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WELCOME FROM

THE CONFERENCE DIRECTOR

Kimberley A. Turner, Ph.D., M. Div.

I invite you to join us in this experiential learning process where you will have an opportunity to enhance your understanding of the significance of various roles, tasks, and boundaries as you examine the impact of the diverse roles you play and how they intersect with authority and leadership within organizations in real time.

 

We live in a global economy where our ability to work effectively in groups and organizations often depends upon our ability to reinvent the ways that we perform our tasks and handle our business. The rapid advance of Smart Technologies (e.g. phones, cars, GPS, virtual assistants) enables communication and transactions to occur across broad boundaries. It also creates new and immediate dilemmas to be managed in organizations and within the workforce. 

 

As a result of advancements in technology, artificial intelligence has propelled us into what some refer to as the “Smart Age”, which involves higher levels of human thinking and emotional engagement. This new age causes us to intentionally strive to overcome egos and fears that are counterproductive for critical thinking and team collaboration. We are asked to make this adjustment in the midst of an increasingly diverse workforce that presents exciting opportunities for collaboration. Such opportunities, however, equally threaten the possibilities for misunderstanding and conflict. 

 

The impact of political, economic, socio-cultural, environmental, and other external influences has individuals and organizations focusing on survival.  Trust is waning in those in positions of authority and responsibility in all sectors.  While we can name these factors, there is a dynamic that occurs beneath the surface--one that we can’t name; the unconscious. To adapt the words of Schuyler in Hamilton: There are moments that the words don’t reach. There is a force too powerful to name. We push away the intolerable in ourselves. We push away the unconscious.  Conferences in the Tavistock Tradition offer a unique opportunity for us to courageously go there and gain a greater understanding about organizational dynamics and the conscious and unconscious behavior of groups relative to authority and authority relations within systems and subsystems in organizations and communities.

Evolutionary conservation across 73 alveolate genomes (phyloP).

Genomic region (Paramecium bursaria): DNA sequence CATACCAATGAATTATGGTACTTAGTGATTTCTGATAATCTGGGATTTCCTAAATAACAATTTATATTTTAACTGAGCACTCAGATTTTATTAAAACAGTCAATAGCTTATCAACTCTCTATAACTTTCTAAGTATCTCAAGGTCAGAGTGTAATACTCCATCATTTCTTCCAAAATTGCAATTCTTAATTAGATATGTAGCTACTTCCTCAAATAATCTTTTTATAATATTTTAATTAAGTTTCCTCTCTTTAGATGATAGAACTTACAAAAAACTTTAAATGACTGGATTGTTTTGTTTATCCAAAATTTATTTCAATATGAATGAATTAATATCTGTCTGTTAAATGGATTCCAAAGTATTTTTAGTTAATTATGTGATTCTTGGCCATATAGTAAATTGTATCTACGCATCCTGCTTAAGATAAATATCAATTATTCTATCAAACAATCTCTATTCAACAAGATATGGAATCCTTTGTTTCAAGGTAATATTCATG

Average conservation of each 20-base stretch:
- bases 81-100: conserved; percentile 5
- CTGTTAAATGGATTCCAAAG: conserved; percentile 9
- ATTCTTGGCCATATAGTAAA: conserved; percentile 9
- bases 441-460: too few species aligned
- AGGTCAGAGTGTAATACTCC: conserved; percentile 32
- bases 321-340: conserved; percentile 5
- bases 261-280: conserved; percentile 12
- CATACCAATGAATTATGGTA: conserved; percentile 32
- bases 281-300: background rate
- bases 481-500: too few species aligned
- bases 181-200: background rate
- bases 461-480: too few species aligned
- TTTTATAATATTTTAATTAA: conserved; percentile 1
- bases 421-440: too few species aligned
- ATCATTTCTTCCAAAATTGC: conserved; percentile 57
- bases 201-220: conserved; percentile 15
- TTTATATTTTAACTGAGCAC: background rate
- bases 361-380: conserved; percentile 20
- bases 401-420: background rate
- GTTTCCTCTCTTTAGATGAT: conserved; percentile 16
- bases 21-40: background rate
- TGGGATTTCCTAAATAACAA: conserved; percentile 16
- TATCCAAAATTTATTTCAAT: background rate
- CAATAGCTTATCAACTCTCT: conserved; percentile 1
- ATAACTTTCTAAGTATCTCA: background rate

"...Other than at the height of the slave trade, the mass movement of peoples is greater than it’s ever been. It’s a movement of executives, laborers, intellectuals, refugees, diplomats, immigrants, artists, armies crossing oceans and continents through Customs offices and hidden routes, in private jets and cargo vans, speaking multiple languages of trade, of poverty, of political intervention, of persecution, of exile, of wealth. We are sharing the illnesses and the genes and the progeny and the culture. And there’s little doubt that the redistribution, voluntary or involuntary, of people all over the globe tops the agenda of the state, the boardrooms, the neighborhoods and the street… So the spectacle of mass movement draws our attention inevitably to the borders; the porous places, the vulnerable points where one’s concept of home is seen as being menaced by foreigners. Much of the alarm that hovers at the borders, the gates, is stoked by both the threat and the promise of globalism and an uneasy relationship with our own foreignness; our own rapidly disintegrated sense of belonging..."

   - Toni Morrison

 

 

Framework

This conference will provide participants an opportunity to explore the impact of nationalism as it intersects with authority and leadership within organizations and communities. Nationalism, a blending of nationality and patriotism, is a framework for examining commonality among citizens. Nationalism impacts every aspect of life specifically as it pertains to ethnicity, race, religious beliefs, political affiliations, gender, and sexual orientation.  The increasing political complexity, economic uncertainty, spiritual warfare, cyber wars, social media warfare, digital divide, launching of missiles, the weaponization of victimization, tribalism, xenophobia, homophobia, misogyny, racism, ageism, ableism, homelessness, genderism, and inaccessible healthcare has contributed to polarization. This has revealed the ugliness of insular attitudes and created a backlash against the diversity upon which this country is founded, which has far reaching implications given the global nature of community as experienced in the 21st century. Through our interactions with others we are able to see our similarities and differences, which then provides an opportunity for self-reflection. By looking at the “other” one unexpectedly sees echoes of him/herself as well as what s/he is not and as a result s/he has to address how that “otherness” and “sameness” informs one’s actions and reactions.  

2019 Group Relations Conference 

Who's In, Who's Out?

Authority Leadership in a

Time of Nationalism

 

April 12-14, 2019

Morgan State University

Baltimore, Maryland

Additional details on conference events can be found on the downloadable conference brochure:

For questions, please contact Ms. Brittany Fauntleroy, Conference Administrator at:

bfaunt15@gmail.com

Registration Deadline

Extended to April 5, 2019